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INFLUENCE OF AERIAL POLLUTANTS ON OBJECTIVE COUGH-SOUND RECOGNITION
Published by the American Society of Agricultural and Biological Engineers, St. Joseph, Michigan www.asabe.orgCitation: Pp. 001-008 in Swine Housings II Proceedings of the 12-15 October 2003 Conference (Research Triangle Park, North Carolina USA), Publication Date 12 October 2003. 701P1303.(doi:10.13031/2013.15462)
Authors: A. Van Hirtum, and D. Berckmans
Keywords: Air quality, Sound-analysis, Biomarker, Respiratory health and comfort, Personalized and room-ventilation
The relation of air quality and respiratory health and comfort in man and animal is widely
shown. In general a state of respiratory discomfort in every day indoor and outdoor life is
prevailed by an increase in acoustic audible symptoms. The general concept of sound-analysis as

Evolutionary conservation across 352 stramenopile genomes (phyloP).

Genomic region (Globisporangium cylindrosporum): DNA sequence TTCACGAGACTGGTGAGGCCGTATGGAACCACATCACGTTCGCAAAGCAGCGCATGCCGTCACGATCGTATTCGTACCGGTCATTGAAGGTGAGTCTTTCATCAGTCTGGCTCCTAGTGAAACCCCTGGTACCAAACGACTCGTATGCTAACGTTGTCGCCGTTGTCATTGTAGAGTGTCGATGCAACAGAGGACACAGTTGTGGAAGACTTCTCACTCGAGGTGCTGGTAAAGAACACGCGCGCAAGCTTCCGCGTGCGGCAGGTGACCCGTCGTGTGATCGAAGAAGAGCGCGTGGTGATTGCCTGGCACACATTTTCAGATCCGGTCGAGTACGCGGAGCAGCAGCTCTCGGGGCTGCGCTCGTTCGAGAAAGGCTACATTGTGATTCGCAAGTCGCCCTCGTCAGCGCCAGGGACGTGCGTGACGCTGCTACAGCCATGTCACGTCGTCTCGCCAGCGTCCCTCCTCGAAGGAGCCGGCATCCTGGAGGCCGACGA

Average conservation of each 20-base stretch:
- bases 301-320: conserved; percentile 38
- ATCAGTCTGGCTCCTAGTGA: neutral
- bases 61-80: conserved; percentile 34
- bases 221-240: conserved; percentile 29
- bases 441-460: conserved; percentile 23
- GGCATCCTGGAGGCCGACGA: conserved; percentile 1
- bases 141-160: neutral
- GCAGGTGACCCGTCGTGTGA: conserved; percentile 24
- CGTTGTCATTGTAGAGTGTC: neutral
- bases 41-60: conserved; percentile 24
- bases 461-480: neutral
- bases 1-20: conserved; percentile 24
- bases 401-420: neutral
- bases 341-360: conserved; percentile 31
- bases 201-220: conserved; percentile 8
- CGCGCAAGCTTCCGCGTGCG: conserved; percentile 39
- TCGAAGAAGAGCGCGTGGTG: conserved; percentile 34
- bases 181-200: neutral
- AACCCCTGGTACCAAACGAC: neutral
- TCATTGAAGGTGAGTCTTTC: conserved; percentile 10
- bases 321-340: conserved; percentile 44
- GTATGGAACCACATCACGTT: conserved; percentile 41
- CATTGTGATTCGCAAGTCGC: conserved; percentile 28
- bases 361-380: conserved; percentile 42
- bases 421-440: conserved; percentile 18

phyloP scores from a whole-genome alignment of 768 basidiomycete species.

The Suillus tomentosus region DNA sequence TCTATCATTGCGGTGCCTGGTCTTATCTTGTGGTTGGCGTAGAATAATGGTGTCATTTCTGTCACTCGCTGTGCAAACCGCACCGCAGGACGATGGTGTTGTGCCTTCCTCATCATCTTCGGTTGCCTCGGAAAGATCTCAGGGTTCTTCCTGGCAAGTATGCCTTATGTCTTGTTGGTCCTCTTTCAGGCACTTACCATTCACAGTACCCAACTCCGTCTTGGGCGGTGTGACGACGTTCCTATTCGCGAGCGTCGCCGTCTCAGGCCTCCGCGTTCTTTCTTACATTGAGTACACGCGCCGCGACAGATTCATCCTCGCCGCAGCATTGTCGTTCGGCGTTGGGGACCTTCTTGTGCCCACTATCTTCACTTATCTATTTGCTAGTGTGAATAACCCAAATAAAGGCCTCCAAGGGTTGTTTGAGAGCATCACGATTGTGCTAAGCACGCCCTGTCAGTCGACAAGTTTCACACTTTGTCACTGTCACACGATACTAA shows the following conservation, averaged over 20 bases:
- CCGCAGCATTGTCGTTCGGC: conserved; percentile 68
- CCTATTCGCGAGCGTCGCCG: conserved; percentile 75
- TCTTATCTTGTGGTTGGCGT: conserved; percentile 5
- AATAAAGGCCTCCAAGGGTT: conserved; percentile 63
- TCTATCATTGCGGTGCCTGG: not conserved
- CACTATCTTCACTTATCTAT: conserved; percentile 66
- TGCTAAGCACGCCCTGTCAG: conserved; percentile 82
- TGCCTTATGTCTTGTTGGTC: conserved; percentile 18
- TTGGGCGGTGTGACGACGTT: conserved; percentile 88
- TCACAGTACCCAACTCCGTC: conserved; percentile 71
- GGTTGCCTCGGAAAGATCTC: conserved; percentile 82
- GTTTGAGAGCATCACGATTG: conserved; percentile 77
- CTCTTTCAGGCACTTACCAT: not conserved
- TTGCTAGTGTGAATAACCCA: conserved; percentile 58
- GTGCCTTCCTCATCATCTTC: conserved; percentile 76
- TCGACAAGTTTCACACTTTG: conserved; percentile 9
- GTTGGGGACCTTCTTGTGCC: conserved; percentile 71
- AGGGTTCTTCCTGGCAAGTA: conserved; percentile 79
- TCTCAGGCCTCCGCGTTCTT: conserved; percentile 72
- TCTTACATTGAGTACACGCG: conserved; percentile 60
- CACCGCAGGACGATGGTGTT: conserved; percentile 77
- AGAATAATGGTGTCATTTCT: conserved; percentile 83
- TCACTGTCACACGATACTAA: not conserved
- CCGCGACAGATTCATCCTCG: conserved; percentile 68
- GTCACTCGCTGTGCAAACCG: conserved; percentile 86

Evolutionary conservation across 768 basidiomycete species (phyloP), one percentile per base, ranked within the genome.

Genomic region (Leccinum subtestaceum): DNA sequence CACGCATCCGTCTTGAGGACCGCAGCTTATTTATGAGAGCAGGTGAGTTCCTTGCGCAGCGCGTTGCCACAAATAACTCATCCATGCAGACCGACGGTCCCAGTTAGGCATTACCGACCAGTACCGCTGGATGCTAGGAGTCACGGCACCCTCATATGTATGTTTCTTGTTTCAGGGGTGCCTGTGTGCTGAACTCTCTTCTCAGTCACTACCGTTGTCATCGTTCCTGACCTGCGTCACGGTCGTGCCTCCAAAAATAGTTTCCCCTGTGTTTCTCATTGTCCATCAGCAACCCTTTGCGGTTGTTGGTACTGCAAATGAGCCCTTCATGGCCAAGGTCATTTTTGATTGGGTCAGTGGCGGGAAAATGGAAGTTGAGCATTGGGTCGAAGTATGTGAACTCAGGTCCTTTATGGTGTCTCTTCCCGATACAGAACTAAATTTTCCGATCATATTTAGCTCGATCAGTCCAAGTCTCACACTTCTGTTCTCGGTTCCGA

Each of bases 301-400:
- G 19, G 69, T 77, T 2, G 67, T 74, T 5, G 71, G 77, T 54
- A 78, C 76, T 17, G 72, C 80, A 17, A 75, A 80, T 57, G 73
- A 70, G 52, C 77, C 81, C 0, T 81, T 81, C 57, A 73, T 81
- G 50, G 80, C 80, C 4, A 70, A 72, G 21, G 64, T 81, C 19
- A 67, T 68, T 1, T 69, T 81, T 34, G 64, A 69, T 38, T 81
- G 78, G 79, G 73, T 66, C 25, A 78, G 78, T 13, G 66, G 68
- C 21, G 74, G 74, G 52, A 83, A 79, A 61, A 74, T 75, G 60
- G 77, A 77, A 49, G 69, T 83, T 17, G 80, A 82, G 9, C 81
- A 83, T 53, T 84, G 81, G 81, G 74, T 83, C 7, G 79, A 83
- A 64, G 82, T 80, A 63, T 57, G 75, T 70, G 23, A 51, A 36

objective non-invasive biomarker for aerial pollution is studied on free field cough-sound of 12
Belgian Landrace piglets. A citric acid induced cough-sound recognition-algorithm with
recognition rate of 95% is applied to cough-sounds registered in presence of distinct types of
aerial pollutants: irritating gas (ammonia), respirable particulars (dust) and climate factors
(temperature). The recognition-performance for all aerial pollutants obtained > 90% and
maintained 94% on average. Therefore it is concluded that sound-analysis allows an effective
biomarker for all 3 types of aerial pollution. The generality of the biomarker is hypothesized to
be due to the common mechanism involved in protective coughing which will stand as long as no
physical changes to the state of the respiratory system occur. As a consequence it is suggested to
imply sound-analysis as a biomarker for the respiratory state into ventilation-control to improve
respiratory comfort affected by aerial pollutants.
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